Although the pandemic dominates the world’s attention, climate risk is simmering in the background, with 57 percent of Asia Pacific CEOs and CFOs reporting that addressing climate risk is a high priority in their company.
The findings stem from a global survey of several hundred CEOs and CFOs at companies with US$1 billion or more in revenue across a wide variety of industries in North America, Europe and Asia Pacific. The research was commissioned by FM Global and conducted by ENGINE Insights.
Eighty-seven percent of Asia Pacific CEOs and CFOs indicated their organisations are somewhat to significantly exposed to climate risk and six out of ten businesses say that they are less than fully prepared to address adverse financial impacts caused by climate risk.
“While Asia Pacific business leaders demonstrate a strong commitment to addressing climate risk, the priority given to natural catastrophe protection is concerning as typhoon seasons begin in the region, including in Japan and China, combined with the challenges the pandemic has placed on businesses – many of which are fighting to survive and recover,” said Alex Tadmoury, senior vice president, division manager of FM Global’s Asia Pacific operations.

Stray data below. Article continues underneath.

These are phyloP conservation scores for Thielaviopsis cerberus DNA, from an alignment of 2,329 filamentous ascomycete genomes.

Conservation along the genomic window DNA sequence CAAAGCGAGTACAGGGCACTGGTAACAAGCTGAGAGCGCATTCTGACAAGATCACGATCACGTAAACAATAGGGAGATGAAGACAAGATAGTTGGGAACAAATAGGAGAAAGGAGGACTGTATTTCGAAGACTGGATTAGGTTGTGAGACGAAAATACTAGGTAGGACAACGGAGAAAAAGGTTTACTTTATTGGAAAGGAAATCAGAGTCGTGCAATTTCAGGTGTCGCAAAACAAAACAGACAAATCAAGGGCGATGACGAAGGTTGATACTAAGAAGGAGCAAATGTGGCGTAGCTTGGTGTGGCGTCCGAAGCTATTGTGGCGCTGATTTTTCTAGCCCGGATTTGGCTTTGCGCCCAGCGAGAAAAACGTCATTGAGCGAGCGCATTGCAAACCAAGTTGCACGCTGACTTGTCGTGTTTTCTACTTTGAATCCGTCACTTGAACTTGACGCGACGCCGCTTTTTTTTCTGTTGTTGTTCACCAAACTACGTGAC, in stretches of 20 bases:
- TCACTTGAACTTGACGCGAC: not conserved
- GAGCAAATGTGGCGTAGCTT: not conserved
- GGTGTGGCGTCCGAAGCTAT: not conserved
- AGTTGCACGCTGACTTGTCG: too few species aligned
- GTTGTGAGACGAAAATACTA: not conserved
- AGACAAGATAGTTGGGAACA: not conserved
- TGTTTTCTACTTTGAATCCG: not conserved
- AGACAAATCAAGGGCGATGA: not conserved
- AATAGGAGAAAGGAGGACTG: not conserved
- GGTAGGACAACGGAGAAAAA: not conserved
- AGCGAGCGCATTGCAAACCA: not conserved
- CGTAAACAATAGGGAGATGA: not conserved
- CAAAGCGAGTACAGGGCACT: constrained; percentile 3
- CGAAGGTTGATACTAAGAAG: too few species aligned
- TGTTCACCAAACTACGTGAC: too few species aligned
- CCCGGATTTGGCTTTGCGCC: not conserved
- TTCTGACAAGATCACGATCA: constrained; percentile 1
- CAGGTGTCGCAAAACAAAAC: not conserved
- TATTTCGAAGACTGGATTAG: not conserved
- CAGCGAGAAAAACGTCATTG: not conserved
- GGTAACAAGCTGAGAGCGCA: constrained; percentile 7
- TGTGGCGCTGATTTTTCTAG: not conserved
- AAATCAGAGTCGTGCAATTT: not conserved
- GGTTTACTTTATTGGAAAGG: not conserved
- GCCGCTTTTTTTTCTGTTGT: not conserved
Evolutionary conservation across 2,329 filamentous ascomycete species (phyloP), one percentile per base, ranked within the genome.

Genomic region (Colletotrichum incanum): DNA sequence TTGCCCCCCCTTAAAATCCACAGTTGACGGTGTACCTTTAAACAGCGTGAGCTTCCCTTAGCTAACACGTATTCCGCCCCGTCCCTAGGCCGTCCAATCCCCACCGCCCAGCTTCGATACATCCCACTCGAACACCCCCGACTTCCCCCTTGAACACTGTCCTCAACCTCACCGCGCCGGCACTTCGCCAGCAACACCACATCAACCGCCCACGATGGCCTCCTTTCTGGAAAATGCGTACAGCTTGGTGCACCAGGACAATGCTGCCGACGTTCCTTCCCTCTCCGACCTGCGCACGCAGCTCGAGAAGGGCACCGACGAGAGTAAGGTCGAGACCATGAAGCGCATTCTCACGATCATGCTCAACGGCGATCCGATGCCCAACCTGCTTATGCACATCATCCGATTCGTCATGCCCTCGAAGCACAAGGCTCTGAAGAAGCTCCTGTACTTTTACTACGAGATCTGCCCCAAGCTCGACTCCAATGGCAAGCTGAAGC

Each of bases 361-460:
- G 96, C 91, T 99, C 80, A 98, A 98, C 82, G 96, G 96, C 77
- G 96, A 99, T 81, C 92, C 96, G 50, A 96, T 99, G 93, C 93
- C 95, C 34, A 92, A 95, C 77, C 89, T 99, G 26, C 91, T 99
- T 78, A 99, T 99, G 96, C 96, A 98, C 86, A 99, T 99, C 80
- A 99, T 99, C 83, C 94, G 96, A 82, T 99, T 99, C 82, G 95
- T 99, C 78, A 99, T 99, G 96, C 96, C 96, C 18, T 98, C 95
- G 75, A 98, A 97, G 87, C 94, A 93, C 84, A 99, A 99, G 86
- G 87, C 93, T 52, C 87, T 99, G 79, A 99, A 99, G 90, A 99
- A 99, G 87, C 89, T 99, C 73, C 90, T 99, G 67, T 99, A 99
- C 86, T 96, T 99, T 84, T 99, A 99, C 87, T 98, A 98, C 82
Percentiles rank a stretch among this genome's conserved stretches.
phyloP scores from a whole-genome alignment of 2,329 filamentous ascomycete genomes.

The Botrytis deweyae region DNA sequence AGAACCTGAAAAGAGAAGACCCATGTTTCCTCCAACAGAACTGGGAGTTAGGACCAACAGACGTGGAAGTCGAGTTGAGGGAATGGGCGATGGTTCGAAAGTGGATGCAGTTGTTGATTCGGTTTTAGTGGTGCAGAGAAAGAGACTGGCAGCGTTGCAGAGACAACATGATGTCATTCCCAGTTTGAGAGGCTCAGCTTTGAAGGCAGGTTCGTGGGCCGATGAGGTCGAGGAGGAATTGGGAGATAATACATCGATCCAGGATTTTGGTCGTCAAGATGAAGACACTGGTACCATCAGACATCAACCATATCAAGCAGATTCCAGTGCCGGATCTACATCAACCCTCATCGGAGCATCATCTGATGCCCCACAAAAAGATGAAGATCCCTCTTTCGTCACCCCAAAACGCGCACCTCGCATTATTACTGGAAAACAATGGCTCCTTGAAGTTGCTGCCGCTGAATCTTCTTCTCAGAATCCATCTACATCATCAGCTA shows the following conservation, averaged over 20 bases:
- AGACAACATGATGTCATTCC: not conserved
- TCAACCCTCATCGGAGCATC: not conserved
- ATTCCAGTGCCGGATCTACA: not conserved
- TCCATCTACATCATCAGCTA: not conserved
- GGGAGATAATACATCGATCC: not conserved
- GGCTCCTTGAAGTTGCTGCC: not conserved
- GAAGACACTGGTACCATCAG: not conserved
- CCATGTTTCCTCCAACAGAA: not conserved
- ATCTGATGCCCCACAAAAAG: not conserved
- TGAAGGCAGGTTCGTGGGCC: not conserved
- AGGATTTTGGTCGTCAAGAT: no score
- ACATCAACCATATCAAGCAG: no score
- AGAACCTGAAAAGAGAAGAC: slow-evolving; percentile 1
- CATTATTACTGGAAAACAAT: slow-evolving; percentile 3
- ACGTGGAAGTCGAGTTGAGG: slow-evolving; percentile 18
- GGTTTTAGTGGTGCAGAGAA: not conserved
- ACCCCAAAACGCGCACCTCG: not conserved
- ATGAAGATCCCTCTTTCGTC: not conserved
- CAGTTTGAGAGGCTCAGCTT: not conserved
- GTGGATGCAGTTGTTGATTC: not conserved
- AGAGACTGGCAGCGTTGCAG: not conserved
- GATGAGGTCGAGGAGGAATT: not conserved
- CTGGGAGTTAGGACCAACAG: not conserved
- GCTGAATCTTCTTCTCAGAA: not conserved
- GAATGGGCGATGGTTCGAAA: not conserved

“The combination of heightened frequency of natural catastrophes, especially in Asia Pacific, which sees more natural disasters than any other region, volatility in financial markets, and the threat of an economic recession couldn’t come at a worse time for many companies in this part of the world,” he added.
The survey results build upon the World Economic Forum’s report from earlier this year, released just before the pandemic struck, that declared extreme weather events plus failure of climate change mitigation and adaptation as top risks over the next 10 years.
“Fortunately, most losses stemming from climate-related events are preventable, and loss prevention can help preserve a company’s value and resilience, especially during the pandemic,” said Tadmoury.
“However, the challenge many companies will face is adequately preparing for such events if stay-at-home orders remain in place, which could exacerbate the impact climate-related events have on an already fragile bottom line.”
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